Today I decided to combine two of my favorite concepts: Women’s separatism and the Riddle Scale of Homophobia. The Riddle scale offers a range of positive and negative attitudes along a spectrum, acknowledging that homophobia is not an ON/OFF switch, an either/or. And, it contributes the complicating assertion that “tolerance,” quite the buzzword in workplaces and schools, is still a very negative approach, all things considered.
An important consideration: When I use the term “women’s separatism,” I’m not merely referring to Lesbian separatist land communities. I’m using Marilyn Frye’s definition from “Some Reflections on Separatism and Power.” She writes, “Feminist separation is, of course, separation of various sorts or modes from men and from institutions, relationships, roles and activities which are male-defined, male-dominated and operating for the benefit of males and the maintenance of male privilege–this separation being initiated or maintained, at will, by women.” Since these male institutions, roles, and activities that we might separate from include rape, abuse, beauty standards, workplace harassment, compulsory heterosexuality, forced childbearing, male-dominated religion, and so on, separation is pretty clearly a basic feminist tool, yet it is extraordinarily vilified. But so is any kind of feminism that actually opposes patriarchy, and I think replacing “separatism” with “feminism” in the scale below still makes sense. I have found it extremely interesting to put reactions to feminism/separatism along the Riddle Scale, if only as a frame for categorizing them.
REPULSION–Oppose any form of separatism as unnatural and will do anything to prevent it, even violently. Includes rape of lesbians, forced marriage, killing women who leave abusive situations, kidnapping girls from school, setting fire to separatist land, and encouraging acts of violence of harassment in others. “Die in a fire” and other internet harassment fall here.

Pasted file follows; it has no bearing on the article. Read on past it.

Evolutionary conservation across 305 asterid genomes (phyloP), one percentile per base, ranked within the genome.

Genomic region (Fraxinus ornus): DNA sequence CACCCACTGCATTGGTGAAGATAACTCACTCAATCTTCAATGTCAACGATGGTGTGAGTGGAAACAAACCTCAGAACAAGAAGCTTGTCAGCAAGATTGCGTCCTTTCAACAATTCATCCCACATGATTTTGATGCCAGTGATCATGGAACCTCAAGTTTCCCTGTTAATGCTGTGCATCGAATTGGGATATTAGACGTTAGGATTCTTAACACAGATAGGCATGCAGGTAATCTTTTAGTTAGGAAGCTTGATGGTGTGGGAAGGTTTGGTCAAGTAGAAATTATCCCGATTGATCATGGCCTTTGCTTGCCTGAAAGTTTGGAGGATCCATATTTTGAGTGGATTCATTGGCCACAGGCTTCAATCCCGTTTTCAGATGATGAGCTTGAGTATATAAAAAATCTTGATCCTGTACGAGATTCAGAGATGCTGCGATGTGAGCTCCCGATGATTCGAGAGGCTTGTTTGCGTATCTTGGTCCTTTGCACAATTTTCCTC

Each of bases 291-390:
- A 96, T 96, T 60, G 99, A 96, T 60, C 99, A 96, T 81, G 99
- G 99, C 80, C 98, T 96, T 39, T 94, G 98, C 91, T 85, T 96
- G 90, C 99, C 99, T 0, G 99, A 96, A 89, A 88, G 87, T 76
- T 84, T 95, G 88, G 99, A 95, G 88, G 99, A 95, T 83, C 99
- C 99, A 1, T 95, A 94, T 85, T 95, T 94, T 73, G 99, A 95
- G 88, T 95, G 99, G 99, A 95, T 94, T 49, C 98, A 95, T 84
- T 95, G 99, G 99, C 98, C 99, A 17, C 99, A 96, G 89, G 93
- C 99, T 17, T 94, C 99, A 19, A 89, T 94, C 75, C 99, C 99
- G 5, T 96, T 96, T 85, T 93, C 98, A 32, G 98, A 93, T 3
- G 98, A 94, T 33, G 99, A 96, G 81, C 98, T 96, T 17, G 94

PITY–Separatists should be corrected if possible, and those who cannot be corrected are to be pitied, because separatism will inevitably die out due to its inferiority. Includes characterizing separatists as “doddering old maids,” “Second-Wave dinosaurs,” and “crazy extremists.” The public face of the Michfest boycott falls here.
TOLERANCE–Separatism is immature, and separatists should be treated as children who are expected to “grow out of” this phase. Includes characterizing separatists as women who have been hurt by men and have not been able to “move on with their lives” or women who have a “victim complex” and won’t “take responsibility for their own actions.” Also can characterize separatists as ignorant of the current scholarship who, with gentle education, may see the error of their ways. “Equalism,” “post-feminism,” and “I don’t need feminism because…” can fall here.
ACCEPTANCE–Do not agree with separatism as a strategy, privileging a “gender-blind” approach to feminist change, yet take a “live and let live” approach to separatists.
SUPPORT–Accept the logic of separatist approaches but may still be personally uncomfortable with separatism; however, may be able to offer the beginnings of support. Also may see the logic of separatism but cannot yet integrate it with other, conflicting beliefs. “I’m not a feminist, but…”
ADMIRATION–Acknowledges that openly opposing patriarchy takes a great deal of courage and strength, especially in light of possible opposition. People at the level understand the necessity of separatism on an emotional level.
APPRECIATION–See the value of what separatists have given us–domestic violence shelters, naming sexual harassment, women’s cultural communities, feminist spirituality–and recognize separatism as an important part of the feminist movement.
NURTURANCE–Assumes that women’s separatism–women’s ability to set boundaries and reject oppressive patriarchal institutions etc.–is essential to creating a just world. Setting boundaries is seen as a healthy and pleasant expression of personal integrity. People at this stage are genuinely delighted by all acts along the spectrum of women’s separatism and are excited to act as allies/advocates/practitioners of women’s separatism.
Frye writes, “When we are in control of access to ourselves there will be some no-saying, and when we are more accustomed to it […] we will not strike ourselves or others as being particularly negative. In this aspect of ourselves and our lives, we will strike ourselves pleasingly, as active beings with momentum of our own, with sufficient shape and structure, with sufficient integrity, to generate friction.” When we understand separatism correctly–as the rejection of oppression–we see separatism for the healthy, soul-nurturing thing that it is. When we exercise feminist separation, we are not sick, not crazy, not stupid, not irrelevant or uninteresting–we are IN OUR POWER, exactly where all women should be.
I welcome constructive criticism from radical feminists.